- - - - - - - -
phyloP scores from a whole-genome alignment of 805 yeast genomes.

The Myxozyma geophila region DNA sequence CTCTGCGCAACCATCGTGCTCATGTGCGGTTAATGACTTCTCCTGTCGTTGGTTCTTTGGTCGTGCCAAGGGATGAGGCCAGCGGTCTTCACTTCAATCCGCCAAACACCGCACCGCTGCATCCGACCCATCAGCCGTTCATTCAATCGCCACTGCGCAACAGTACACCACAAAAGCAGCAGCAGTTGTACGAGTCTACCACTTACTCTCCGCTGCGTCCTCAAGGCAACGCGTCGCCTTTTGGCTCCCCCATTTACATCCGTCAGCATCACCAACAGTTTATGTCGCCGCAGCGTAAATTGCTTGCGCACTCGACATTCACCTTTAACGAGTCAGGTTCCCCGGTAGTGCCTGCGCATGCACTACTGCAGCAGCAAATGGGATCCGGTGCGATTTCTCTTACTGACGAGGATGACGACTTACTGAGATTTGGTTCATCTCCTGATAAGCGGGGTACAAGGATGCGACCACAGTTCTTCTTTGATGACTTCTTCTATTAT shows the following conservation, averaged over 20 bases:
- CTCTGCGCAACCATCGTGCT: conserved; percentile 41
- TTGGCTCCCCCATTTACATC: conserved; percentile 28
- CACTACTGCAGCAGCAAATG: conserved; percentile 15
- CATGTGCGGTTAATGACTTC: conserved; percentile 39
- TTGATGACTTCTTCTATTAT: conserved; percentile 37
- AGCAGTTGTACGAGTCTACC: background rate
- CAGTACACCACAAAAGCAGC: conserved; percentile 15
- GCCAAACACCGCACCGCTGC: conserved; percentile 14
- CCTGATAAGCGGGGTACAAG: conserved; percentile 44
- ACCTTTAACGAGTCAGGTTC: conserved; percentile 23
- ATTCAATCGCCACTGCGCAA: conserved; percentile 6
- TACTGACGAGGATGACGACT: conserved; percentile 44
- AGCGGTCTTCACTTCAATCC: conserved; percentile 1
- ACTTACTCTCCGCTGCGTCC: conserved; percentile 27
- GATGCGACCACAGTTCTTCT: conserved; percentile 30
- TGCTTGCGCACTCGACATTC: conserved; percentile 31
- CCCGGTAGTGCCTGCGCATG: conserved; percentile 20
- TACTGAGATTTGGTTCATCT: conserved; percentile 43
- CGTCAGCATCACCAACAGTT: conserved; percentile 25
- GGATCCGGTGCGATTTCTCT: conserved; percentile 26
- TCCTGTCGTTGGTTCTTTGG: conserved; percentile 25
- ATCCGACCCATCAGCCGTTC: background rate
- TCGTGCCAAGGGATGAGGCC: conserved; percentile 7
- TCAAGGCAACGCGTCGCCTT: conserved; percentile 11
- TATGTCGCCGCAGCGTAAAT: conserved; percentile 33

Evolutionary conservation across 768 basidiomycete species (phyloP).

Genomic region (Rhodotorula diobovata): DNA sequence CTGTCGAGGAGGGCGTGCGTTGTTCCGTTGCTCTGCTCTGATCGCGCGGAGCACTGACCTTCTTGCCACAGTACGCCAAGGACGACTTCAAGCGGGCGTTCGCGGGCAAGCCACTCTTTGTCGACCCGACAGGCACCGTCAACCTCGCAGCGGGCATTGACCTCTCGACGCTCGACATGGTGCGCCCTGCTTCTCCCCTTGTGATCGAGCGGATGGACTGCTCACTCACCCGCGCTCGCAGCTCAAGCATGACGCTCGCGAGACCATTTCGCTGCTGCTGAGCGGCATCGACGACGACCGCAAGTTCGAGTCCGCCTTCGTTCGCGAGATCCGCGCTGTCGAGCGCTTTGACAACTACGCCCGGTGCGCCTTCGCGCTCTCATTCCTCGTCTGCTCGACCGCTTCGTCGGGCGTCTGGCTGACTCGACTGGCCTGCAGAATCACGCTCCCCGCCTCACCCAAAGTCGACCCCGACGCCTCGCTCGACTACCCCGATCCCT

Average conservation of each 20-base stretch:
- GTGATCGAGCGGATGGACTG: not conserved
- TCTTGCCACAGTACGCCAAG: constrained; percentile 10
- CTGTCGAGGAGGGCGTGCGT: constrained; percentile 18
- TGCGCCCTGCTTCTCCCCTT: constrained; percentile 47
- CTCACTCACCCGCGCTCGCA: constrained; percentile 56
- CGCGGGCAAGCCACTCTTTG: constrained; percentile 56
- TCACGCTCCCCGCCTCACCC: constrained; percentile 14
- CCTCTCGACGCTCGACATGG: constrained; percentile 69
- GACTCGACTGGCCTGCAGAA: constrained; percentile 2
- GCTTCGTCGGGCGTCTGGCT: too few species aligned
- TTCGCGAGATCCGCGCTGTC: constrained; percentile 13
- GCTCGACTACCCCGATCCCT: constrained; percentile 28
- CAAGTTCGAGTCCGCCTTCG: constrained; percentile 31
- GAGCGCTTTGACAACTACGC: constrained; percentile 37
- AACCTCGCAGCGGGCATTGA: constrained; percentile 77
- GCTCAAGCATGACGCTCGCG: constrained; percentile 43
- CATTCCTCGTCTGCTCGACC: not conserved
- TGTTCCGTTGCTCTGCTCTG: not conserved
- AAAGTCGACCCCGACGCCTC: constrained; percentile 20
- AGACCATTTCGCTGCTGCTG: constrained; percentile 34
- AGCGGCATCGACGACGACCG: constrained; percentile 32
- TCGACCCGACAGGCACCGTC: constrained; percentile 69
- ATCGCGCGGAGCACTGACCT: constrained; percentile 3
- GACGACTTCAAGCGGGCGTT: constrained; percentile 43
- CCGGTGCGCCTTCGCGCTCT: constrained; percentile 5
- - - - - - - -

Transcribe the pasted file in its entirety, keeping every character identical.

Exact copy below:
phyloP scores from a whole-genome alignment of 805 yeast genomes.

The Myxozyma geophila region DNA sequence CTCTGCGCAACCATCGTGCTCATGTGCGGTTAATGACTTCTCCTGTCGTTGGTTCTTTGGTCGTGCCAAGGGATGAGGCCAGCGGTCTTCACTTCAATCCGCCAAACACCGCACCGCTGCATCCGACCCATCAGCCGTTCATTCAATCGCCACTGCGCAACAGTACACCACAAAAGCAGCAGCAGTTGTACGAGTCTACCACTTACTCTCCGCTGCGTCCTCAAGGCAACGCGTCGCCTTTTGGCTCCCCCATTTACATCCGTCAGCATCACCAACAGTTTATGTCGCCGCAGCGTAAATTGCTTGCGCACTCGACATTCACCTTTAACGAGTCAGGTTCCCCGGTAGTGCCTGCGCATGCACTACTGCAGCAGCAAATGGGATCCGGTGCGATTTCTCTTACTGACGAGGATGACGACTTACTGAGATTTGGTTCATCTCCTGATAAGCGGGGTACAAGGATGCGACCACAGTTCTTCTTTGATGACTTCTTCTATTAT shows the following conservation, averaged over 20 bases:
- CTCTGCGCAACCATCGTGCT: conserved; percentile 41
- TTGGCTCCCCCATTTACATC: conserved; percentile 28
- CACTACTGCAGCAGCAAATG: conserved; percentile 15
- CATGTGCGGTTAATGACTTC: conserved; percentile 39
- TTGATGACTTCTTCTATTAT: conserved; percentile 37
- AGCAGTTGTACGAGTCTACC: background rate
- CAGTACACCACAAAAGCAGC: conserved; percentile 15
- GCCAAACACCGCACCGCTGC: conserved; percentile 14
- CCTGATAAGCGGGGTACAAG: conserved; percentile 44
- ACCTTTAACGAGTCAGGTTC: conserved; percentile 23
- ATTCAATCGCCACTGCGCAA: conserved; percentile 6
- TACTGACGAGGATGACGACT: conserved; percentile 44
- AGCGGTCTTCACTTCAATCC: conserved; percentile 1
- ACTTACTCTCCGCTGCGTCC: conserved; percentile 27
- GATGCGACCACAGTTCTTCT: conserved; percentile 30
- TGCTTGCGCACTCGACATTC: conserved; percentile 31
- CCCGGTAGTGCCTGCGCATG: conserved; percentile 20
- TACTGAGATTTGGTTCATCT: conserved; percentile 43
- CGTCAGCATCACCAACAGTT: conserved; percentile 25
- GGATCCGGTGCGATTTCTCT: conserved; percentile 26
- TCCTGTCGTTGGTTCTTTGG: conserved; percentile 25
- ATCCGACCCATCAGCCGTTC: background rate
- TCGTGCCAAGGGATGAGGCC: conserved; percentile 7
- TCAAGGCAACGCGTCGCCTT: conserved; percentile 11
- TATGTCGCCGCAGCGTAAAT: conserved; percentile 33

Evolutionary conservation across 768 basidiomycete species (phyloP).

Genomic region (Rhodotorula diobovata): DNA sequence CTGTCGAGGAGGGCGTGCGTTGTTCCGTTGCTCTGCTCTGATCGCGCGGAGCACTGACCTTCTTGCCACAGTACGCCAAGGACGACTTCAAGCGGGCGTTCGCGGGCAAGCCACTCTTTGTCGACCCGACAGGCACCGTCAACCTCGCAGCGGGCATTGACCTCTCGACGCTCGACATGGTGCGCCCTGCTTCTCCCCTTGTGATCGAGCGGATGGACTGCTCACTCACCCGCGCTCGCAGCTCAAGCATGACGCTCGCGAGACCATTTCGCTGCTGCTGAGCGGCATCGACGACGACCGCAAGTTCGAGTCCGCCTTCGTTCGCGAGATCCGCGCTGTCGAGCGCTTTGACAACTACGCCCGGTGCGCCTTCGCGCTCTCATTCCTCGTCTGCTCGACCGCTTCGTCGGGCGTCTGGCTGACTCGACTGGCCTGCAGAATCACGCTCCCCGCCTCACCCAAAGTCGACCCCGACGCCTCGCTCGACTACCCCGATCCCT

Average conservation of each 20-base stretch:
- GTGATCGAGCGGATGGACTG: not conserved
- TCTTGCCACAGTACGCCAAG: constrained; percentile 10
- CTGTCGAGGAGGGCGTGCGT: constrained; percentile 18
- TGCGCCCTGCTTCTCCCCTT: constrained; percentile 47
- CTCACTCACCCGCGCTCGCA: constrained; percentile 56
- CGCGGGCAAGCCACTCTTTG: constrained; percentile 56
- TCACGCTCCCCGCCTCACCC: constrained; percentile 14
- CCTCTCGACGCTCGACATGG: constrained; percentile 69
- GACTCGACTGGCCTGCAGAA: constrained; percentile 2
- GCTTCGTCGGGCGTCTGGCT: too few species aligned
- TTCGCGAGATCCGCGCTGTC: constrained; percentile 13
- GCTCGACTACCCCGATCCCT: constrained; percentile 28
- CAAGTTCGAGTCCGCCTTCG: constrained; percentile 31
- GAGCGCTTTGACAACTACGC: constrained; percentile 37
- AACCTCGCAGCGGGCATTGA: constrained; percentile 77
- GCTCAAGCATGACGCTCGCG: constrained; percentile 43
- CATTCCTCGTCTGCTCGACC: not conserved
- TGTTCCGTTGCTCTGCTCTG: not conserved
- AAAGTCGACCCCGACGCCTC: constrained; percentile 20
- AGACCATTTCGCTGCTGCTG: constrained; percentile 34
- AGCGGCATCGACGACGACCG: constrained; percentile 32
- TCGACCCGACAGGCACCGTC: constrained; percentile 69
- ATCGCGCGGAGCACTGACCT: constrained; percentile 3
- GACGACTTCAAGCGGGCGTT: constrained; percentile 43
- CCGGTGCGCCTTCGCGCTCT: constrained; percentile 5